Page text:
DIRECTV Loses 48 Stations In 2 Fee Fights – UPDATE #3


Update #3: Cox Media and DIRECTV announce new deal. See details. 

At the crack of midnight on New Year’s Day, DIRECTV lost 48 local stations in two separate fee fights.

Thirty-three stations are owned by Hearst Television, including the ABC affiliate in Boston, the NBC affiliate in New Orleans, and the NBC station in Baltimore, while 15 are owned by Cox Media, including the Fox affiliate in Boston, the NBC affiliate in Pittsburgh, and the CBS affiliate in Seattle. has asked AT&T, which owns DIRECTV, for a comment, but the company has yet to respond.

Update #2: AT&T late this afternoon issued this statement:

“We want to get our customers’ usual local broadcast stations back into their lineups and share their frustration. Cox Broadcasting and Hearst Television are currently preventing their local signals from reaching our customers’ homes unless Cox and Hearst receive a significant increase in fees just to allow those same families to watch shows available for free over-the-air and that the broadcast networks typically make available for free online and through new digital apps. Cox and Hearst have both suspended their stations briefly from others providers’ customers before so we appreciate our customers’ patience as we work to resolve this matter quickly and reasonably.”

Cox Media stations posted notices this morning at their web sites that they are continuing to negotiate with DIRECTV and “expect to have a deal in place soon.”

Update #1: Cox’s corporate office issued a statement today at 9 am:

“It isn’t exactly a Happy New Year for AT&T U-Verse and DIRECTV subscribers in CMG’s markets. We are as confused as our viewers about why AT&T/DIRECTV has decided to remove our stations from their video service when CMG has for weeks now been offering AT&T/DIRECTV a fair deal to continue carrying our stations.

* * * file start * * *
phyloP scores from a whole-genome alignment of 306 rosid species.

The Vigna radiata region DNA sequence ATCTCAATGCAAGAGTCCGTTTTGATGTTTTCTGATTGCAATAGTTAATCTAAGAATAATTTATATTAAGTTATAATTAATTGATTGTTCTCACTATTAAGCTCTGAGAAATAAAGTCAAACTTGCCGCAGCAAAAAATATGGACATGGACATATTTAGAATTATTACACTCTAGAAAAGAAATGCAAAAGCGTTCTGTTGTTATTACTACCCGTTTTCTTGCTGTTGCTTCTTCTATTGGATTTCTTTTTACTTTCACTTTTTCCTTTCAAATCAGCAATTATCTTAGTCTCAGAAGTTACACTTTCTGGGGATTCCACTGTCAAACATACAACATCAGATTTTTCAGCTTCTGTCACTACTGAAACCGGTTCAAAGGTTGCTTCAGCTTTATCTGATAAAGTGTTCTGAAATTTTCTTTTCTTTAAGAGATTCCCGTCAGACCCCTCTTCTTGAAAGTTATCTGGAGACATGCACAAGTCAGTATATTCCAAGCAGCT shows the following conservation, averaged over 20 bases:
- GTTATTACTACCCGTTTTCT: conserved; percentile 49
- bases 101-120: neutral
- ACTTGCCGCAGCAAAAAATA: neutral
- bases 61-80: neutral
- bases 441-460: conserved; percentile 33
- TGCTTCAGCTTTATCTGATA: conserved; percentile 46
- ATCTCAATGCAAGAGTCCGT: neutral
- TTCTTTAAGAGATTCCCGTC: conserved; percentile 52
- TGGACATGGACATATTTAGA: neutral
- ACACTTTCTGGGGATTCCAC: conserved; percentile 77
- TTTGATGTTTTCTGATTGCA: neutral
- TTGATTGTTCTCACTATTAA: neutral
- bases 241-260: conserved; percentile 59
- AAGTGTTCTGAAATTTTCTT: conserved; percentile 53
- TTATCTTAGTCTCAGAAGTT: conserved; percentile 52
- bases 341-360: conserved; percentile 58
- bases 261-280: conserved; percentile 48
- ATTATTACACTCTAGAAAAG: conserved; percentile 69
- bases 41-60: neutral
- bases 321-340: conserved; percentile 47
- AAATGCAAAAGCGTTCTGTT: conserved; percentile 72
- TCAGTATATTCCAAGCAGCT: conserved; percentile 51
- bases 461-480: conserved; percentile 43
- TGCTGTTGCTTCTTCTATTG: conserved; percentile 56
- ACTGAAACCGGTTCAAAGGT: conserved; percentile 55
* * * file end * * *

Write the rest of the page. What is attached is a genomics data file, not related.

“Negotiations continue, and we expect this disruption to be brief considering that every other pay-TV provider has come to reasonable terms with CMG. We have made ourselves available twenty-four hours a day and seven days a week to get this deal done.”

Hearst stations also published online alerts of the blackout, but they added that they blamed DIRECTV for the “inconvenience.” The Hearst stations did not express any hope a deal would be reached soon.

In related news last night, NBC and Charter announced an unspecified time extension in their carriage negotiations. The current pact was scheduled to end at midnight but the extension will allow the channels to remain in Charter’s lineup while talks continue.

Channels that could be impacted by a blackout include the local NBC stations in Dallas, Los Angeles and New York as well as NBC-owned cable networks such as Bravo, CNBC, E!, and Syfy, among others.

Dish, which on Thursday lost the Bonneville-owned NBC affiliate in Salt Lake City due to a fee fight, last night lost two CBS affiliates, in Tulsa and Oklahoma City, due to a separate fee fight with Griffin Communications.

By federal law, a TV provider can not carry a channel without its consent.

— Phillip Swann

29 comments on “DIRECTV Loses 48 Stations In 2 Fee Fights – UPDATE #3”


  2. You are breaking our agreement, NBC, channel 5 is my most watch channel, it was part of my agreement with you, fix it now or I will find different provider, take money of my bill this is horrible I can’t see my favorite shows,

  3. I’ve been a customer for 16 years and pay close to $200 a month and have taken every increase without complaint…you have crossed the line of greed for me.. If this is not fixed within a day or two I am out. I’ll find another service probably cheaper with all the stations I need to watch. Need not Greed for 2017.

  4. have had direct tv for years local channels are our most watched do not have nbc channel 5 I will switch to another provider I am not getting what paid for.

  5. I have contract with Direct TV……if they can not provide me with what I signed up for….Then their contract with me should be null and VOID////////////////////////I want my wxII